The Black Swan is a metaphor for the “unknown unknowns”—events that seem impossible and can’t be predicted. Such hidden or unexpected information are hard to uncover, but can change everything in your negotiations. As a rule of thumb, Voss seeks to uncover at least 3 Black Swans in any negotiation. He also explains the 3 types of leverage, how to understand others’ worldview to effectively influence them, and areas to watch out for to uncover a Black Swan.

Putting it together: The 1-Page Negotation Sheet

Voss recommends that you prepare thoroughly, then condense your strategy into 1 page and stay flexible during negotiations. He ends off by walking you through the detailed steps of putting together your 1-page negotiation sheet which draws on all the tips outlined earlier.

Getting the Most from Never Split the Difference

Most of us are afraid of conflict and to push for what we want. Through this book, Voss hopes to help us overcome that fear and uncover value through negotiations. If you’d like to learn and apply the various strategies and tactics above, do check out our full book summary bundle which includes an infographic, 15-page text summary, and a 26-minute audio summary.

Never Split The Difference summary - book summary bundle

In the book, Chris Voss also includes useful details such as:

  • Background on our decision-making processes, and a brief history of how the approach to negotiation has evolved over the years;
  • Detailed accounts of various hostage situations e.g. bank robbery, kidnapping by rebels, prison siege), and Voss’ personal mistakes, successes and learning points;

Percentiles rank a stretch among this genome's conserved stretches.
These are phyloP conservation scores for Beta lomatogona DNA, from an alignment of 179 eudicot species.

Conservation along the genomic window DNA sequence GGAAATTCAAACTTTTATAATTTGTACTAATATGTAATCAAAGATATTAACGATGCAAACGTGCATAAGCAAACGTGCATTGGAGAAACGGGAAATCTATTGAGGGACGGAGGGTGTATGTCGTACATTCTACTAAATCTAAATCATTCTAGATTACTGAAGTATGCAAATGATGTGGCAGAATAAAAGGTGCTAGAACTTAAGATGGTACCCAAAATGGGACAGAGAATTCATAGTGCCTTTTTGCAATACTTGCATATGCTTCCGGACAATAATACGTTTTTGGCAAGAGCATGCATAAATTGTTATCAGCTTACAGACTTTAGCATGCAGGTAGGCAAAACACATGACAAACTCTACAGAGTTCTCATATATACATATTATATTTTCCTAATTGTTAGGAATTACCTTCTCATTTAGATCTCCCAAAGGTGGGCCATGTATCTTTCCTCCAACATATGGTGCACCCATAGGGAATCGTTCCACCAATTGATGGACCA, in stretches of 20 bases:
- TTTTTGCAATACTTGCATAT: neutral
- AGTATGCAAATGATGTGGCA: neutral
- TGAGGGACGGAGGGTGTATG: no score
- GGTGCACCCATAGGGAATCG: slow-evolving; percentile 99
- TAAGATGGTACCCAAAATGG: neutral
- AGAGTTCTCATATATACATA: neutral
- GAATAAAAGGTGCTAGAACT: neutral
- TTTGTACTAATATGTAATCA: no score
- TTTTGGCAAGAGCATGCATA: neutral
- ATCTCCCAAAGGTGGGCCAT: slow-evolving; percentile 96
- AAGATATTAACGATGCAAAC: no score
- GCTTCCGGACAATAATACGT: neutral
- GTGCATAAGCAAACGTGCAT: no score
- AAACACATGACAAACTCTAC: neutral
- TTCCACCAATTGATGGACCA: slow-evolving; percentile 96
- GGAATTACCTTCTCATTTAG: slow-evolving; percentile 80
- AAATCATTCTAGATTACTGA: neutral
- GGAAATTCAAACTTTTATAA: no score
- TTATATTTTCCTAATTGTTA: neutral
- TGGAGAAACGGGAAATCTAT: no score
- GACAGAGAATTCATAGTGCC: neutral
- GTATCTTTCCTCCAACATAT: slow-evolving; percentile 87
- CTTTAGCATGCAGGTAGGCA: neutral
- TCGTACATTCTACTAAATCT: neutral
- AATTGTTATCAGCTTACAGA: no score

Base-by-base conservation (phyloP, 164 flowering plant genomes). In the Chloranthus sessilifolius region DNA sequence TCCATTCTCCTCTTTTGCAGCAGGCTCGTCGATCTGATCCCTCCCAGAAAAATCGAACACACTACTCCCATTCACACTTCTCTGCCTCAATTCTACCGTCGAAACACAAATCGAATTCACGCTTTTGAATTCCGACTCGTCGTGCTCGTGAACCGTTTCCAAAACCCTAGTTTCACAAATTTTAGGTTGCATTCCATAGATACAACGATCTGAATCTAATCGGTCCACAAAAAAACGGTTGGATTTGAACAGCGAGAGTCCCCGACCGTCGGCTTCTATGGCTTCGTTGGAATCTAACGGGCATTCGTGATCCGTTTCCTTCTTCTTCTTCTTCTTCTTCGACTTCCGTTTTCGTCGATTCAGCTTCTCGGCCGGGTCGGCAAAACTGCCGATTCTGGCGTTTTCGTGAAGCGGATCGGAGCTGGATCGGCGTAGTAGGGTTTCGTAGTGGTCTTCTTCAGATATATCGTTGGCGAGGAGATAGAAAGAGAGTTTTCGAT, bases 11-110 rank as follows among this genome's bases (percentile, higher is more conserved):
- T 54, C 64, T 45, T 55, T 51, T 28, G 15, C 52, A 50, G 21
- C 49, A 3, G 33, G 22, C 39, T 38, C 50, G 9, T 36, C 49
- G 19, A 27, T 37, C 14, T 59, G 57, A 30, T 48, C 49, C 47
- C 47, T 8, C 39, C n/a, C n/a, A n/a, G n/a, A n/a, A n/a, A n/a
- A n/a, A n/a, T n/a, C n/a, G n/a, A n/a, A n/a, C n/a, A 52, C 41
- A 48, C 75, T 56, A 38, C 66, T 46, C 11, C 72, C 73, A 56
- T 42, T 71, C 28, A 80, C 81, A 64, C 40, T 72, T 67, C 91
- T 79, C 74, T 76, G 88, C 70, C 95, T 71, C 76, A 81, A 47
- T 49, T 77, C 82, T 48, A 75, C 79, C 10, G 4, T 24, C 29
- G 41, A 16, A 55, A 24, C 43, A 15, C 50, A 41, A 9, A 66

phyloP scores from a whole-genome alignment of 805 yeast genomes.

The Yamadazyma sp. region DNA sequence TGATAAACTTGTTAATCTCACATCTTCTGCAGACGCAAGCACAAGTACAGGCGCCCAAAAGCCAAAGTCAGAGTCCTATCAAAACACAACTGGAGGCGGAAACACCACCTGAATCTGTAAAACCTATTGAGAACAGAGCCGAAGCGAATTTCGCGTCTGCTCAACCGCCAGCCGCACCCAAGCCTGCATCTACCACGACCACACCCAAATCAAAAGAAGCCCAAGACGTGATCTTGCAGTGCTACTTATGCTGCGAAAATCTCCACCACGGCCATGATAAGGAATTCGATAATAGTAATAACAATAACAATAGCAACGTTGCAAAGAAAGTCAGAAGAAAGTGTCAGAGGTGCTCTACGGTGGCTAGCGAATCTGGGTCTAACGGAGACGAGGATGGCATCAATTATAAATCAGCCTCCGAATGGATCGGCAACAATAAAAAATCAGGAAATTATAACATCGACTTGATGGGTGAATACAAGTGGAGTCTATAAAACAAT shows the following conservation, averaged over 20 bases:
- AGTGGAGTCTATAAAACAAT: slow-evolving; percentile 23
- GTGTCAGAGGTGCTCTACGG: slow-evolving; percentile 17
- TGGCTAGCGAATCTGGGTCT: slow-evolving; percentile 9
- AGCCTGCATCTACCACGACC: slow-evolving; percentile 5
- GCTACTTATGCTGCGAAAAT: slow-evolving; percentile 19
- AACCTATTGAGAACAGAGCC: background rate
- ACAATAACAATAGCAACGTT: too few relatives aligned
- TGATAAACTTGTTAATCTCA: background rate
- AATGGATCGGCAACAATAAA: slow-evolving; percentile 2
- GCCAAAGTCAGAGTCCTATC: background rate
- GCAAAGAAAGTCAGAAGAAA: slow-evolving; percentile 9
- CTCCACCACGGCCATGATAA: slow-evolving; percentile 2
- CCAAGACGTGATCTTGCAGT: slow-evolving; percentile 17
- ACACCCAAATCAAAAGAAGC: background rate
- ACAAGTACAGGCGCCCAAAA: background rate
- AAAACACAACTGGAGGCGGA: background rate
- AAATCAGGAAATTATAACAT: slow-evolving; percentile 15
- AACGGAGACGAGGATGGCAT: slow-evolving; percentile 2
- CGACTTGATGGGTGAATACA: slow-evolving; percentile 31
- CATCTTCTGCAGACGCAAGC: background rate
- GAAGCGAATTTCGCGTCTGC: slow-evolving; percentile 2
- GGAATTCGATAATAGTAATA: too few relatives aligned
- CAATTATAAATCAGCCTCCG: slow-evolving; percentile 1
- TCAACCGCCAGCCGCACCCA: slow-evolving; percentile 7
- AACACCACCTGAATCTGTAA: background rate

• Detailed case studies/examples of how the techniques were applied by Voss and his students in various scenarios: to close a sale, secure a promotion, change behavior on the football field, etc.
  • More details of how to prepare your 1-page Negotiation Sheet.

You can purchase a copy of the book here for the full mojo!

About the Author of Never Split the Difference

Never Split The Difference: Negotiating As If Your Life Depended On It is written by Chris Voss–an American businessman, author, and professor. He was formerly an FBI hostage negotiator, and is currently the CEO of The Black Swan Group Ltd, and also an adjunct Professor at Georgetown University’s McDonough School of Business and a lecturer at the Marshall School of Business at University of Southern California. Voss previously taught at various prestigious universities, including the Harvard University and The Kellogg School of Management at Northwestern University. He was given the Attorney General’s Award for Excellence in Law Enforcement, and the FBI Agents Association Award for Distinguished and Exemplary Service.

Never Split the Difference Quotes

“Negotiation is not an act of battle; it’s a process of discovery.”

“Being right isn’t the key to a successful negotiation—having the right mindset is.”

“Empathy is not about being nice or agreeing with the other side. It’s about understanding them.”

“‘No’ is the start of the negotiation, not the end of it.”

“While we may use logic to reason ourselves toward a decision, the actual decision making is governed by emotion.”

“Know the emotional drivers and you can frame the benefits of any deal in language that will resonate.”

“The secret to gaining the upper hand in a negotiation is giving the other side the illusion of control.”

Click here to download Never Split the Difference book summary and infographic